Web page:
Linus Pauling. Oslo, Norway. December 21, 1963

Though often encouraged to, Linus Pauling never ran for elected office. From the vantage point of his peace work, Pauling believed himself to be a far more effective agent for change when working in an environment that was essentially unencumbered by political considerations. Of at least equal importance was the fact that the time commitments demanded by government service would surely diminish Pauling’s capacity to pursue his first love, scientific inquiry.

For a very brief period however, Pauling certainly did consider running for the highest office in the land — the United States Presidency. Deeply angered by his treatment at the hands of Senator Thomas Dodd and the Senate Internal Security Subcommittee, the frustrated scientist made, as it turned out, a temporary decision to pursue a position in the Oval Office. The three pages of notes that follow were written — as per Pauling’s annotation — on the flight home to southern California following Pauling’s first appearance before the Dodd subcommittee.

Click on the thumbnails below to enlarge each page of this fascinating manuscript.

I have decided to run for the office of Pres. of the U.S. I cannot bring myself to vote for either the Dem. or the Rep. candidate. I shall vote for myself. I invite people everywhere to help me. I do not care who they are or what they have done in the past, I pro only that they believe in what I state as my beliefs. I promise that I will not reward them in any way. If the satisfaction of having done what they think is right is not enough, I do not want them. One advantage that I have is that I know what the world of 1960 is like. No one can fool me the way Dr. Teller fooled Pres. Eisenhower.

Page 2

[Tangential Notes: We need a law that no former FBI agents should be elected to Congress. Perhaps only professors. I am shocked with the revelation that has come to me of the quality, caliber, nature of our Senators. Respect – ] It is not necessary that the Pres. be a vassal of the Rep. party or the Dem. party. I shall be the servant only of the people of the U.S. – and only then if they are unselfish.

Page 3

I have held no office. The presidency differs so much from other offices that this is not important. I can think – I shall get good advice – but I will make the decisions. We need leadership unhampered by politics. Pres. Eisen was unhampered but he did not grasp his opportunity.

Pauling and the Presidents

rhetoric of Ronald Reagan. January 26, 1984

Notes re: rhetoric of Ronald Reagan. January 26, 1984

I respectfully request that you grant me an appointment in order that I may talk with you for a short while about the present opinion that scientists hold about the testing of nuclear weapons, and related questions, and about the petition urging that an international agreement to stop the testing of nuclear weapons be made, as a first step toward a more general disarmament.”
– Linus Pauling. Letter to Dwight D. Eisenhower. February 19, 1958.

Linus Pauling felt the international peace movement to be the single most important cause of its time. As a result, he believed peace work to be deserving of the attentions of political and social leaders around the globe, none more so than that of the U.S. Presidents who controlled the most powerful military in the world.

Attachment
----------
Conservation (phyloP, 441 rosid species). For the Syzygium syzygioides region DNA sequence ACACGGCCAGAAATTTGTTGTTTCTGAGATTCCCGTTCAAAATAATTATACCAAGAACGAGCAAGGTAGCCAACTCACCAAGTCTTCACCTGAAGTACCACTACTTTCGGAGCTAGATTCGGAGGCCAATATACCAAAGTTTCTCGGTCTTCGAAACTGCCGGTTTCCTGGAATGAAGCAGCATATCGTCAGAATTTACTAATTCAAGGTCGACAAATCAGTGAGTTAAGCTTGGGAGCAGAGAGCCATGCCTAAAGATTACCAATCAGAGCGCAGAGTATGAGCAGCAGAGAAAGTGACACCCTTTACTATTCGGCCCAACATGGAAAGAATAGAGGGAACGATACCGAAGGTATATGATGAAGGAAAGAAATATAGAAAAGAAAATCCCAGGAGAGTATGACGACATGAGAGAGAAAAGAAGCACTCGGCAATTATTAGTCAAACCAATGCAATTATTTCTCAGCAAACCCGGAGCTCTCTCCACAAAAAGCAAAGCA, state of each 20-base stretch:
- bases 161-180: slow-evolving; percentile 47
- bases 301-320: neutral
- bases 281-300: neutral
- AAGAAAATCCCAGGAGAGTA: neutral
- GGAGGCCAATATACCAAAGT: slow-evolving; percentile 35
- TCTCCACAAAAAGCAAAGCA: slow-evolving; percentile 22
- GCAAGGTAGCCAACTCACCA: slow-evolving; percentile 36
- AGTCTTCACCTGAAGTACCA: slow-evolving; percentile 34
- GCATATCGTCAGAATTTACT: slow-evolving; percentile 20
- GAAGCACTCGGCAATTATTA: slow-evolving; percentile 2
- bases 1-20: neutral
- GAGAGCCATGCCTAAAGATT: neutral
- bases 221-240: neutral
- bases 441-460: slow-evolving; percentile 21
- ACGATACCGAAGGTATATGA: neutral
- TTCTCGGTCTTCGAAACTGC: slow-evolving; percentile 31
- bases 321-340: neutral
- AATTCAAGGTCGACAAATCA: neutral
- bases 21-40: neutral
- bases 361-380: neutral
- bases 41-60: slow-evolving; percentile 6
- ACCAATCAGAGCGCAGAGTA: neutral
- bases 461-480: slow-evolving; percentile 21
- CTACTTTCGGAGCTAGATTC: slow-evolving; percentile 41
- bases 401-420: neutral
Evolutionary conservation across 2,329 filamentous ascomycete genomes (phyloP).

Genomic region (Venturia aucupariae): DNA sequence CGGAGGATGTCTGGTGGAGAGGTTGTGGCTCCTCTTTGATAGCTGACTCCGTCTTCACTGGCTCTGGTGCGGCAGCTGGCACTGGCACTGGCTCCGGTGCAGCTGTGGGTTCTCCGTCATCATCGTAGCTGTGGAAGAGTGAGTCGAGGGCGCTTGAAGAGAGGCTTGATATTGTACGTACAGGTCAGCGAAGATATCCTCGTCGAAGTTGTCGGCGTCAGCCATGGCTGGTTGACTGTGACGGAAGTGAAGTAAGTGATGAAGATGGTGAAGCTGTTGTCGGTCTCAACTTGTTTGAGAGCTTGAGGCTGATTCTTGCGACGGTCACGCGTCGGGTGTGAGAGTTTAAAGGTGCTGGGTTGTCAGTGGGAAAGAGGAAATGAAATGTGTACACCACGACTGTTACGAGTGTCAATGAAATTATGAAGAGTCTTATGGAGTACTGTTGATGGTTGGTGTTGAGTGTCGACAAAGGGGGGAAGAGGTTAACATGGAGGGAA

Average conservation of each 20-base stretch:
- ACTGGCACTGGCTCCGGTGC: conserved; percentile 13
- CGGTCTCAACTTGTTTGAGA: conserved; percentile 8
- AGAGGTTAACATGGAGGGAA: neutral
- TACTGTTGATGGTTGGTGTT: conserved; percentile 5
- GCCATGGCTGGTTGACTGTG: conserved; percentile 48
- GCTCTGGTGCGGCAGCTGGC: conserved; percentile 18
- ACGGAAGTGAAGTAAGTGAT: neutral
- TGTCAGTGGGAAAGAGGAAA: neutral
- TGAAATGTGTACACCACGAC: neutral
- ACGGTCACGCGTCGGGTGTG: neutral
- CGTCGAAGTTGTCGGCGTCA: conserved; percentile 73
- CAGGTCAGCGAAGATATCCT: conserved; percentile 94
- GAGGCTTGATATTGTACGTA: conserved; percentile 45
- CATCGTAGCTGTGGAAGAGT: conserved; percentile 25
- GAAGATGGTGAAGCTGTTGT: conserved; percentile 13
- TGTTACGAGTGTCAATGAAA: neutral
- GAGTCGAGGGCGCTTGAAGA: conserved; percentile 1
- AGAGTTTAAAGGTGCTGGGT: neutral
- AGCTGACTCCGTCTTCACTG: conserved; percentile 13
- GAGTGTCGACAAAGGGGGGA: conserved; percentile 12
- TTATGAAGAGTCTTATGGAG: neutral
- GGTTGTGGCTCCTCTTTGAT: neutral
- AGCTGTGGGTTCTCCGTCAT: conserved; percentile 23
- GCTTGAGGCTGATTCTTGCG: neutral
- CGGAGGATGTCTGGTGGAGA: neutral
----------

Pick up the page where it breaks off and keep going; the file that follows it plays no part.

Over the course of his life as an activist, Pauling had occasion to correspond with every U.S. President from Harry Truman to Bill Clinton. Pauling’s requests were often ignored and his letters unanswered, but his convictions demanded that the leaders of his country understand the need for peace.

Pauling believed that, as members of a democratic nation, American citizens had the right to maintain discourse with their nation’s leaders. As a result, Pauling often addressed open letters to public officials as a means of bringing the public into the discussion.

The earliest example of this approach is the “Open Letter to President Truman,” issued on February 9, 1950, in which Pauling and his co-authors state that the President’s “decision to manufacture the hydrogen bomb has thrown a shadow of horror across the homes and minds of all Americans.”

More than forty years later, “An Open Letter to President Bush,” (January 18, 1991), written solely by Pauling, reached a similar conclusion about the ongoing hostilities of Operation Desert Storm

“The war in the Middle East is getting out of hand. It may become a great war, fought not only with high explosives but also with poison gas, bacteria and nuclear weapons. It may liberate worldwide radioactive fallout, damaging the whole human race.”

Pauling also wrote a great deal of private correspondence to his nation’s chief executive, including a series of unsuccessful appeals to President Eisenhower for an Oval Office appointment to discuss the United Nations Bomb Test Petition, (Pauling later concluded that Eisenhower had been a dupe of Edward Teller) and a similar request to President Johnson regarding the Vietnam War.

(Pauling likewise wrote a number of emotionally-charged letters to President John F. Kennedy, the nature of which will be discussed in a future post on this blog.)

Perhaps unsurprisingly, Pauling did not harbor a great deal of goodwill for President Nixon, attacking him (in biographer Tom Hager’s words) “for everything from the bombing of Cambodia to his policy in Pakistan – then [telling] reporters that Nixon should take more vitamin C.” Pauling also assumed, with much justification, that Nixon himself had twice denied Pauling the National Medal of Science, despite the recommendations of the President’s own advisory group. Not until the second year of the Ford administration would Pauling be granted this highly prestigious decoration.

Of all the American Presidents, Pauling seemed to most enjoy pillorying Ronald Reagan, a fellow Californian whose career Pauling had closely followed over three decades. These excerpts from a series of untitled notes written in the 1980s are characteristic of Pauling’s attitude toward the fortieth U.S. President.

“President Reagan. I’ve wondered what his problem is. When I was his age, my hair was white. I saw him on TV saying that we had to increase our nuclear destructive power. He didn’t have a single gray hair. He seems to have a simple problem. I think that he is a case of arrested development…”

It is important to note that Pauling did not limit his communications to leaders within the United States. At various points in his life, he corresponded with the likes of North Vietnamese president Ho Chi Minh and Nikita Khrushchev, former premier of the Soviet Union. In his mind, global solutions required a global dialogue and, with varying degrees of effectiveness, Pauling pursued this end for most of his life.

Read more about Pauling’s relationships with world leaders on the website “Linus Pauling and the International Peace Movement.”